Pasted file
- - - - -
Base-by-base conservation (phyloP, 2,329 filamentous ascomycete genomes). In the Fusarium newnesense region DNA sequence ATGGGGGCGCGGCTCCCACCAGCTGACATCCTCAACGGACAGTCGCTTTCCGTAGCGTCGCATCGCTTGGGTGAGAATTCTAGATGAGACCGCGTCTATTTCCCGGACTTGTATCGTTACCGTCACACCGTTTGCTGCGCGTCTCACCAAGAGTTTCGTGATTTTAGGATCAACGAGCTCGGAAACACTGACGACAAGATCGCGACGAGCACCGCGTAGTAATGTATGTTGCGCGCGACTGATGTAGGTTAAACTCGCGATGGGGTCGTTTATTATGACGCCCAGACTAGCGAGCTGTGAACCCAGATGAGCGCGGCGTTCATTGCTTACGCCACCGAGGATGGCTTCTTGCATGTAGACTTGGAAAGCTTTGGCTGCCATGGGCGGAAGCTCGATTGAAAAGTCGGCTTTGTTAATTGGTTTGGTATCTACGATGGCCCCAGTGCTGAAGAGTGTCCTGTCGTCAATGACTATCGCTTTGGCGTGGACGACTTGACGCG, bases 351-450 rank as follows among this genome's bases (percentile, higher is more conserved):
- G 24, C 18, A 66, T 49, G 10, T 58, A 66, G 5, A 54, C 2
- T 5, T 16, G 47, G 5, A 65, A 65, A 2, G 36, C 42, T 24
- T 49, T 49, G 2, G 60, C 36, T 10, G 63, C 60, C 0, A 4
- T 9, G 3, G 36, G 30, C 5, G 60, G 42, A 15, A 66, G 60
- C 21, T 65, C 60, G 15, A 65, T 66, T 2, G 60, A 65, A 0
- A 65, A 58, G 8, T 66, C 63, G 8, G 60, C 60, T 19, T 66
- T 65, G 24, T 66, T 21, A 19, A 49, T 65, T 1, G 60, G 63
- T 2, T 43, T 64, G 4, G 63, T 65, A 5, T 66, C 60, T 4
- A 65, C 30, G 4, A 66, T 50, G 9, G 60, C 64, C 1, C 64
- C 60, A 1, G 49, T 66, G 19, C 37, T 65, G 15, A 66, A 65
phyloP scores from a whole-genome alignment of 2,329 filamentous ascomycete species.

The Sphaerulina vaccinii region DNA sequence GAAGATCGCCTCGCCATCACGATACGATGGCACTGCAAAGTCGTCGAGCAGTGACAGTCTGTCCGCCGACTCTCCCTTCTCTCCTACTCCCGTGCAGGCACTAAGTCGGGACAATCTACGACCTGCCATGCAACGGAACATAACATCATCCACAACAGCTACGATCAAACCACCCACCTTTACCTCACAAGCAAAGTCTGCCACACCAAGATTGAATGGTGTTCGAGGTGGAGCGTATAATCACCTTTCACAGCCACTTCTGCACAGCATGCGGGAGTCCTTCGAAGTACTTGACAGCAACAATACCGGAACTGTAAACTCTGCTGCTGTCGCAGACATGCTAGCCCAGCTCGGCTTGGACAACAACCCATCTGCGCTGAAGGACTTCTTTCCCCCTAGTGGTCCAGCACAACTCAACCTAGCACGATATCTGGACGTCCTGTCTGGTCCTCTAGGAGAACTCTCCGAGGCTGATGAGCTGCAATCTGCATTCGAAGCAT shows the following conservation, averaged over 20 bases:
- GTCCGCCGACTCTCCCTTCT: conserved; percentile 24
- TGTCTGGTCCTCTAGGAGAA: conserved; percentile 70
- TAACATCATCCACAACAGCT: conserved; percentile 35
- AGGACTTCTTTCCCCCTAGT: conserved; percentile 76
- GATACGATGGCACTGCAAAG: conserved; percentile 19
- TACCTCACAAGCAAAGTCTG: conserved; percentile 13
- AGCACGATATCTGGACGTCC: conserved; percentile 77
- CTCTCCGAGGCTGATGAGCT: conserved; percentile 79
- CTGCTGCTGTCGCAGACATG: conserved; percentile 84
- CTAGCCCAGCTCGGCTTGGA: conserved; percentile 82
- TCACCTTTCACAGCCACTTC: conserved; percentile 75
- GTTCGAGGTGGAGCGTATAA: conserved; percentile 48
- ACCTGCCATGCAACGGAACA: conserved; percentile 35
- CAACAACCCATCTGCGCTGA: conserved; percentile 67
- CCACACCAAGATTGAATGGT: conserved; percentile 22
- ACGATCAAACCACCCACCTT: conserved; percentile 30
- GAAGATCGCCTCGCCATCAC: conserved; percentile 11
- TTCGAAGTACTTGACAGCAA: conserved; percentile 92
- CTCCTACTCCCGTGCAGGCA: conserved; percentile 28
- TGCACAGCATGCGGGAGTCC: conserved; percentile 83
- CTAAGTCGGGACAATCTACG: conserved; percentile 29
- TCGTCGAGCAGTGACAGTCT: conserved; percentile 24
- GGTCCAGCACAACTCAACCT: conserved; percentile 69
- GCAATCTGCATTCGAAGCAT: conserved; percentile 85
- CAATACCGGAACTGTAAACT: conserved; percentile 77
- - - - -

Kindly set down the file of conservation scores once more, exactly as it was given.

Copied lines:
Base-by-base conservation (phyloP, 2,329 filamentous ascomycete genomes). In the Fusarium newnesense region DNA sequence ATGGGGGCGCGGCTCCCACCAGCTGACATCCTCAACGGACAGTCGCTTTCCGTAGCGTCGCATCGCTTGGGTGAGAATTCTAGATGAGACCGCGTCTATTTCCCGGACTTGTATCGTTACCGTCACACCGTTTGCTGCGCGTCTCACCAAGAGTTTCGTGATTTTAGGATCAACGAGCTCGGAAACACTGACGACAAGATCGCGACGAGCACCGCGTAGTAATGTATGTTGCGCGCGACTGATGTAGGTTAAACTCGCGATGGGGTCGTTTATTATGACGCCCAGACTAGCGAGCTGTGAACCCAGATGAGCGCGGCGTTCATTGCTTACGCCACCGAGGATGGCTTCTTGCATGTAGACTTGGAAAGCTTTGGCTGCCATGGGCGGAAGCTCGATTGAAAAGTCGGCTTTGTTAATTGGTTTGGTATCTACGATGGCCCCAGTGCTGAAGAGTGTCCTGTCGTCAATGACTATCGCTTTGGCGTGGACGACTTGACGCG, bases 351-450 rank as follows among this genome's bases (percentile, higher is more conserved):
- G 24, C 18, A 66, T 49, G 10, T 58, A 66, G 5, A 54, C 2
- T 5, T 16, G 47, G 5, A 65, A 65, A 2, G 36, C 42, T 24
- T 49, T 49, G 2, G 60, C 36, T 10, G 63, C 60, C 0, A 4
- T 9, G 3, G 36, G 30, C 5, G 60, G 42, A 15, A 66, G 60
- C 21, T 65, C 60, G 15, A 65, T 66, T 2, G 60, A 65, A 0
- A 65, A 58, G 8, T 66, C 63, G 8, G 60, C 60, T 19, T 66
- T 65, G 24, T 66, T 21, A 19, A 49, T 65, T 1, G 60, G 63
- T 2, T 43, T 64, G 4, G 63, T 65, A 5, T 66, C 60, T 4
- A 65, C 30, G 4, A 66, T 50, G 9, G 60, C 64, C 1, C 64
- C 60, A 1, G 49, T 66, G 19, C 37, T 65, G 15, A 66, A 65
phyloP scores from a whole-genome alignment of 2,329 filamentous ascomycete species.

The Sphaerulina vaccinii region DNA sequence GAAGATCGCCTCGCCATCACGATACGATGGCACTGCAAAGTCGTCGAGCAGTGACAGTCTGTCCGCCGACTCTCCCTTCTCTCCTACTCCCGTGCAGGCACTAAGTCGGGACAATCTACGACCTGCCATGCAACGGAACATAACATCATCCACAACAGCTACGATCAAACCACCCACCTTTACCTCACAAGCAAAGTCTGCCACACCAAGATTGAATGGTGTTCGAGGTGGAGCGTATAATCACCTTTCACAGCCACTTCTGCACAGCATGCGGGAGTCCTTCGAAGTACTTGACAGCAACAATACCGGAACTGTAAACTCTGCTGCTGTCGCAGACATGCTAGCCCAGCTCGGCTTGGACAACAACCCATCTGCGCTGAAGGACTTCTTTCCCCCTAGTGGTCCAGCACAACTCAACCTAGCACGATATCTGGACGTCCTGTCTGGTCCTCTAGGAGAACTCTCCGAGGCTGATGAGCTGCAATCTGCATTCGAAGCAT shows the following conservation, averaged over 20 bases:
- GTCCGCCGACTCTCCCTTCT: conserved; percentile 24
- TGTCTGGTCCTCTAGGAGAA: conserved; percentile 70
- TAACATCATCCACAACAGCT: conserved; percentile 35
- AGGACTTCTTTCCCCCTAGT: conserved; percentile 76
- GATACGATGGCACTGCAAAG: conserved; percentile 19
- TACCTCACAAGCAAAGTCTG: conserved; percentile 13
- AGCACGATATCTGGACGTCC: conserved; percentile 77
- CTCTCCGAGGCTGATGAGCT: conserved; percentile 79
- CTGCTGCTGTCGCAGACATG: conserved; percentile 84
- CTAGCCCAGCTCGGCTTGGA: conserved; percentile 82
- TCACCTTTCACAGCCACTTC: conserved; percentile 75
- GTTCGAGGTGGAGCGTATAA: conserved; percentile 48
- ACCTGCCATGCAACGGAACA: conserved; percentile 35
- CAACAACCCATCTGCGCTGA: conserved; percentile 67
- CCACACCAAGATTGAATGGT: conserved; percentile 22
- ACGATCAAACCACCCACCTT: conserved; percentile 30
- GAAGATCGCCTCGCCATCAC: conserved; percentile 11
- TTCGAAGTACTTGACAGCAA: conserved; percentile 92
- CTCCTACTCCCGTGCAGGCA: conserved; percentile 28
- TGCACAGCATGCGGGAGTCC: conserved; percentile 83
- CTAAGTCGGGACAATCTACG: conserved; percentile 29
- TCGTCGAGCAGTGACAGTCT: conserved; percentile 24
- GGTCCAGCACAACTCAACCT: conserved; percentile 69
- GCAATCTGCATTCGAAGCAT: conserved; percentile 85
- CAATACCGGAACTGTAAACT: conserved; percentile 77